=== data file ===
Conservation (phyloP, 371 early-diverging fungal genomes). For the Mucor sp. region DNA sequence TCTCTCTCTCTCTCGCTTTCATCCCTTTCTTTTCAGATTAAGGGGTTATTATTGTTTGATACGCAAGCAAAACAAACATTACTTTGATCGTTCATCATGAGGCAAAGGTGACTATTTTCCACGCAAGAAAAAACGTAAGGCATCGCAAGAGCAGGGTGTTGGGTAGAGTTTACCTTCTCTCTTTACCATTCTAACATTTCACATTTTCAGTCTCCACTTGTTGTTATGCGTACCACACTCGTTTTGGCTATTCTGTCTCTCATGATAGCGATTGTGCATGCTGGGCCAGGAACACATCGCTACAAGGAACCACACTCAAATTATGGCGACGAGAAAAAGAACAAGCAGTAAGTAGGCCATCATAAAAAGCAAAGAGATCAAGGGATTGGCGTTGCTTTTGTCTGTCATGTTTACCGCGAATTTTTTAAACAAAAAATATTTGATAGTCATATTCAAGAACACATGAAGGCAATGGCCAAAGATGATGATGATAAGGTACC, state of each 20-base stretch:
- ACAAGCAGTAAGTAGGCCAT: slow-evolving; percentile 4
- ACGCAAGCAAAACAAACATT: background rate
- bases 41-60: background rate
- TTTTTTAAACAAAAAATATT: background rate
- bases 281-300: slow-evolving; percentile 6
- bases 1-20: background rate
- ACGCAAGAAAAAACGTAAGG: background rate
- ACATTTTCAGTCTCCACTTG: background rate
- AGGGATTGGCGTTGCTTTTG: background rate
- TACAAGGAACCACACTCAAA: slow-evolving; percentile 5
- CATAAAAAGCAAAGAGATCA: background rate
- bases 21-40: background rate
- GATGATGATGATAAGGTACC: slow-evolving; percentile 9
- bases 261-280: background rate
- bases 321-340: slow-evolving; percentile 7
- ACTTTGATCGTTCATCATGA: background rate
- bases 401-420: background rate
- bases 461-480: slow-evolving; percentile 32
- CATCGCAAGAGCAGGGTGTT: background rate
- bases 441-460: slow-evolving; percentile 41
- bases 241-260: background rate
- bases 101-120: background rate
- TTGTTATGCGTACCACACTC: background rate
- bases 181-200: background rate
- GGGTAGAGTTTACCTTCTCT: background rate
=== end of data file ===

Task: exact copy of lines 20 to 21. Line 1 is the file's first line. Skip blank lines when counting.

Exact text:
- CATCGCAAGAGCAGGGTGTT: background rate
- bases 441-460: slow-evolving; percentile 41